This is really helpful for us to have a more detailed understanding of the game. Simply looking at shots taken doesn't give us an accurate picture of what happened on the field. Let's take Nashville SC's 2018 season as an example. Nashville didn't score enough. That was widely documented and pretty obvious from watching the team play. However, the xG shows that it was somewhat unfair to label them a bad attacking team. Nashville was pretty average from a chance creation standpoint, but only managed to score 42 regular season goals. No Eastern Conference playoff team scored less. But according to xG, Nashville should have scored 54. The issues with goal scoring was less of a systemic issue and more of an issue of poor finishing at the end of attacking moves. Don't get me wrong - there were plenty of systemic and tactical issues, but at the end of the day, players have to finish chances, and they didn't.

This also helps us analyze individuals performances. Just because a player is at the top of the scoring charts doesn't necessarily mean he or she is the best finisher. It could just mean that the player is in a system which creates a lot of relatively easy chances. Players like Harry Kane, on the other hand, have consistently over performed their xG, finishing chances that don't typically go in. For Nashville last season, Tucker Hume scored seven goals, even though his xG was only 4.74. It's not enough just to say "this player doesn't score enough" or look at how their conversion percentage (how many of their shots result in goals) - we need to look at the actual quality of chances he/she gets in order to determine how well they're finishing.

In addition to helping analyze past results, xG can be used to project how certain matches will play out by comparing the chances they are creating and the chances they allow. Obviously, predictions are at best educated guesses and anything can happen on the pitch, but it does allow us to go into a game with more context and a better idea of how the teams match up.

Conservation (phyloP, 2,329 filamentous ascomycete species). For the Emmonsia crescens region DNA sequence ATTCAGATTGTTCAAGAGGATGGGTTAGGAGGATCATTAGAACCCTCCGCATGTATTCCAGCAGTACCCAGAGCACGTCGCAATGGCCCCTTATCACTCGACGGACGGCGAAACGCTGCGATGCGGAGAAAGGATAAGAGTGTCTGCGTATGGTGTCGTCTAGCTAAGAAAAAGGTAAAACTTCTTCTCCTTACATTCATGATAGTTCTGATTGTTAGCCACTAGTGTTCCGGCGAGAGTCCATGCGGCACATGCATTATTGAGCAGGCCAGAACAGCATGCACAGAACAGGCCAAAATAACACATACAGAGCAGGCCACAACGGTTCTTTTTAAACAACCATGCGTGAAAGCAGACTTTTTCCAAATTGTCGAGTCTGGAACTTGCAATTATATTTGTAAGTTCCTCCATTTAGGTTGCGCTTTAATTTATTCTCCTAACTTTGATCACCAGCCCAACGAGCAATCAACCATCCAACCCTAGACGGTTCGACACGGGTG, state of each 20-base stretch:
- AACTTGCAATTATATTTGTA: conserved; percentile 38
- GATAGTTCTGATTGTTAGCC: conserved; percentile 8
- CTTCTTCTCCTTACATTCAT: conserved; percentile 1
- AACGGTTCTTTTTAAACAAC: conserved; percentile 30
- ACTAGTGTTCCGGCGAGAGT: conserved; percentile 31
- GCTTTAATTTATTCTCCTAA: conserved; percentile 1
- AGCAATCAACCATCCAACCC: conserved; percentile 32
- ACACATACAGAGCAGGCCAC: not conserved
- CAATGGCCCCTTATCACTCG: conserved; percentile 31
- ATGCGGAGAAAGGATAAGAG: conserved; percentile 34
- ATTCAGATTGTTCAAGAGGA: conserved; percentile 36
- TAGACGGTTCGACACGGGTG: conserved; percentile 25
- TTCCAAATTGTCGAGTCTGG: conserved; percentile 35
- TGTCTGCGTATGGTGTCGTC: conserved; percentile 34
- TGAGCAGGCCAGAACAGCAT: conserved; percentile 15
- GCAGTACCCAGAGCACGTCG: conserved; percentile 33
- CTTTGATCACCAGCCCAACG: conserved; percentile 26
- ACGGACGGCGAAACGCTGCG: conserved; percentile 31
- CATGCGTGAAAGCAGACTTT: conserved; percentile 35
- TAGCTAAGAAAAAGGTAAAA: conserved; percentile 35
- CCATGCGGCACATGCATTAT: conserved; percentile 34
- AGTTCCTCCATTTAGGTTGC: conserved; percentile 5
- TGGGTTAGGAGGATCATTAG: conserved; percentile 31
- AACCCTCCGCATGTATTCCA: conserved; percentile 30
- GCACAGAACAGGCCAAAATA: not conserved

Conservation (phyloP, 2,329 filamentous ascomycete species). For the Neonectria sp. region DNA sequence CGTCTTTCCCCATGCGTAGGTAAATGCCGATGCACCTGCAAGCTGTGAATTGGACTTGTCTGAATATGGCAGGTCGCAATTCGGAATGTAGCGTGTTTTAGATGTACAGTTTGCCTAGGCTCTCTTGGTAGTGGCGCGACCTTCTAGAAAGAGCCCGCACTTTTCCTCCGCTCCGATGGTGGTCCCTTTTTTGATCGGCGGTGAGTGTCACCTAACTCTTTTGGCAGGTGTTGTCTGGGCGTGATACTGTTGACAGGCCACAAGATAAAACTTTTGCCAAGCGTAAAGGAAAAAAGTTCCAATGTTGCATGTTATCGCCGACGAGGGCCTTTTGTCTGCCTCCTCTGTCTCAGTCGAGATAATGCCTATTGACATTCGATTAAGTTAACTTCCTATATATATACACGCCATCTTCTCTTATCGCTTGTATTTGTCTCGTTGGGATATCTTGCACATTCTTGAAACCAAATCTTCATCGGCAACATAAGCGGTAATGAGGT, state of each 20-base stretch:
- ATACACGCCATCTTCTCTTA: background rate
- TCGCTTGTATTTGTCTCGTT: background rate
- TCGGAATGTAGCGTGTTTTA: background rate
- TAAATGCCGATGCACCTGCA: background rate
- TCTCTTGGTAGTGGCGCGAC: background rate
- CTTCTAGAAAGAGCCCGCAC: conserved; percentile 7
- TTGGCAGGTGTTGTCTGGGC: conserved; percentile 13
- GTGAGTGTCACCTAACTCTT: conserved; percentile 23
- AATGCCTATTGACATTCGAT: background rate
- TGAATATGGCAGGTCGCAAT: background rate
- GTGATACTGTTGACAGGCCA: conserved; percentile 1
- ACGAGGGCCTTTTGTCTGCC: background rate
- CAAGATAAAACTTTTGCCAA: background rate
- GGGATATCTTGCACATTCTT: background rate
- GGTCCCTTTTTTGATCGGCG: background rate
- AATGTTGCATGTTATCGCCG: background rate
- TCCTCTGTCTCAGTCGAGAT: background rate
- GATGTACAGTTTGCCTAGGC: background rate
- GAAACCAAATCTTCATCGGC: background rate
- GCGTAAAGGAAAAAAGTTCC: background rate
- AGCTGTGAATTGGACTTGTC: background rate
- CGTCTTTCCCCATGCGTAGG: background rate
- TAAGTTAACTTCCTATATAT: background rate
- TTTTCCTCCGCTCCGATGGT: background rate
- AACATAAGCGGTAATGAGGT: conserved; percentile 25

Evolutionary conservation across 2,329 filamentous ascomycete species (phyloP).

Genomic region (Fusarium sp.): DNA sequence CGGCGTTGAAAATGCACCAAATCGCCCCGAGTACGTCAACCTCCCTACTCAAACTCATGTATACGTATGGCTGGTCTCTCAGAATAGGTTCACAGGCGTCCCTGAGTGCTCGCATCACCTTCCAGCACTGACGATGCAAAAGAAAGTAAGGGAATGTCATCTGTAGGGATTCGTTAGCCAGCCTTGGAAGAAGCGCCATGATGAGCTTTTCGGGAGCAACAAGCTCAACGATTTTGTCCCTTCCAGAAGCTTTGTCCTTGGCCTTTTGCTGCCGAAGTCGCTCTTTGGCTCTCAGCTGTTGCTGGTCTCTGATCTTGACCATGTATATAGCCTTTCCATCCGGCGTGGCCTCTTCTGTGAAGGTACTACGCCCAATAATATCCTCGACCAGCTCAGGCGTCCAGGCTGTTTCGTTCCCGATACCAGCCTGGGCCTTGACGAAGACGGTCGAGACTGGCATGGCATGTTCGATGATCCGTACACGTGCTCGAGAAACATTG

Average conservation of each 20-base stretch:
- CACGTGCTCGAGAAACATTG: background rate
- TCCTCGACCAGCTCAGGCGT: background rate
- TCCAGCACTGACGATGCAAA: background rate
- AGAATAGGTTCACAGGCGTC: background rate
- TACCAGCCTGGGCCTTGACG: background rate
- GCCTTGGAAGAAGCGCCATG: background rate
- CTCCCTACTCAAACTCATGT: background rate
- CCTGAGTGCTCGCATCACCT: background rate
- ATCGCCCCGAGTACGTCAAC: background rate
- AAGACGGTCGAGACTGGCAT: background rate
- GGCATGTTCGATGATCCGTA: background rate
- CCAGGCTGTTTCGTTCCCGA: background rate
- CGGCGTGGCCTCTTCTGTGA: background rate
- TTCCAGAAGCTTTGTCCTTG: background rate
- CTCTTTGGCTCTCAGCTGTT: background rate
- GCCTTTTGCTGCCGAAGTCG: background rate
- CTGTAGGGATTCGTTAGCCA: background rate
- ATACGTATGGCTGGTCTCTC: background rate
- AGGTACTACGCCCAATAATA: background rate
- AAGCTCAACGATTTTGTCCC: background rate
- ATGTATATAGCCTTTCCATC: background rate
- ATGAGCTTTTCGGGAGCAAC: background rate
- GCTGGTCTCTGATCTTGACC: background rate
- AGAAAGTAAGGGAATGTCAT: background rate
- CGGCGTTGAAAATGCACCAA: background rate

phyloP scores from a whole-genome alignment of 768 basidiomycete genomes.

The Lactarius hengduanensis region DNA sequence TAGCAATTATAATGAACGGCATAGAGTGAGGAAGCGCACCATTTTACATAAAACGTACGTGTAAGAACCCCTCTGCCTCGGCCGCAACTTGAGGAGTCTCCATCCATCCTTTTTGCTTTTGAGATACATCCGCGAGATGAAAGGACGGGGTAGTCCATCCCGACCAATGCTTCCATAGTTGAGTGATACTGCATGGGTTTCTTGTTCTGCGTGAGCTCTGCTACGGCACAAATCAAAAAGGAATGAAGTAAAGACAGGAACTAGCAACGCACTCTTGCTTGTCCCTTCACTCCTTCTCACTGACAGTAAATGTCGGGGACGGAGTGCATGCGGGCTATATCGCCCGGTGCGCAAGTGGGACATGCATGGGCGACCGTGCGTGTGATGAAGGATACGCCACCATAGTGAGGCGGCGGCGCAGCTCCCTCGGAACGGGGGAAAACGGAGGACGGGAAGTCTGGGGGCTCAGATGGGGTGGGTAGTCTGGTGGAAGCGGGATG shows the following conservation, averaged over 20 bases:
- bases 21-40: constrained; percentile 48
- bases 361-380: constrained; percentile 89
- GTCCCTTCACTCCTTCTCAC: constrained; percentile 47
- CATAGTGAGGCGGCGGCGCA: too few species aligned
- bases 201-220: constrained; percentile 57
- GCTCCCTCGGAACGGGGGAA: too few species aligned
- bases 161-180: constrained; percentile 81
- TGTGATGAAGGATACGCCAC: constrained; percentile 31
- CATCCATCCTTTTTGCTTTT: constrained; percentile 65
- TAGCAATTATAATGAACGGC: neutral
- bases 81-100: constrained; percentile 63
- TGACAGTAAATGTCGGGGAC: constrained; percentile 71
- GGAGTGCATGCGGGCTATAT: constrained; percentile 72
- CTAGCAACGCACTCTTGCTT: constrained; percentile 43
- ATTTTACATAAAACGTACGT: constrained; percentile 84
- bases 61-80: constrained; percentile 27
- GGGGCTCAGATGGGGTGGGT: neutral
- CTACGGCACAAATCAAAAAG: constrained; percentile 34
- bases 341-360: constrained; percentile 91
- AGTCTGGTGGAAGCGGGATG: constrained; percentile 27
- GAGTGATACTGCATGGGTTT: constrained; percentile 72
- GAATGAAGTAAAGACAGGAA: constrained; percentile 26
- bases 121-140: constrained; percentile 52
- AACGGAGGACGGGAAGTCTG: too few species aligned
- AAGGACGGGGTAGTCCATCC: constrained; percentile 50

A common misconception is that winning the xG battle means you should win the game. Eliot McKinley does a great job explaining this here. Basically, xG gives the most probable outcome for goals scored in a game, but the number of shots taken have a major impact as well. The home team could take 15 shots from 30 yards and end up with an xG sum equal to the away team, who took 2 shots in the 6 yard box on a counter attack. In reality, the away team is more likely to score in this scenario, despite the teams being even on xG. So there is a nuance to xG that needs to be accounted for.

Unfortunately, in depth xG stats can be tough to access for USL. Websites like American Soccer Analysis do a brilliant job with their xG coverage of MLS, and Understat has comprehensive data for Europe's Top 5 leagues, but this type of detailed coverage is a luxury that doesn't yet exist in USL. As we did last year, we'll continue to provide xG stats for each Nashville SC league match.

Expected goals is a really interesting way to analyze the game we love, and can provide a more in-depth way to understand what we see on the field. The more informed we can be, the better.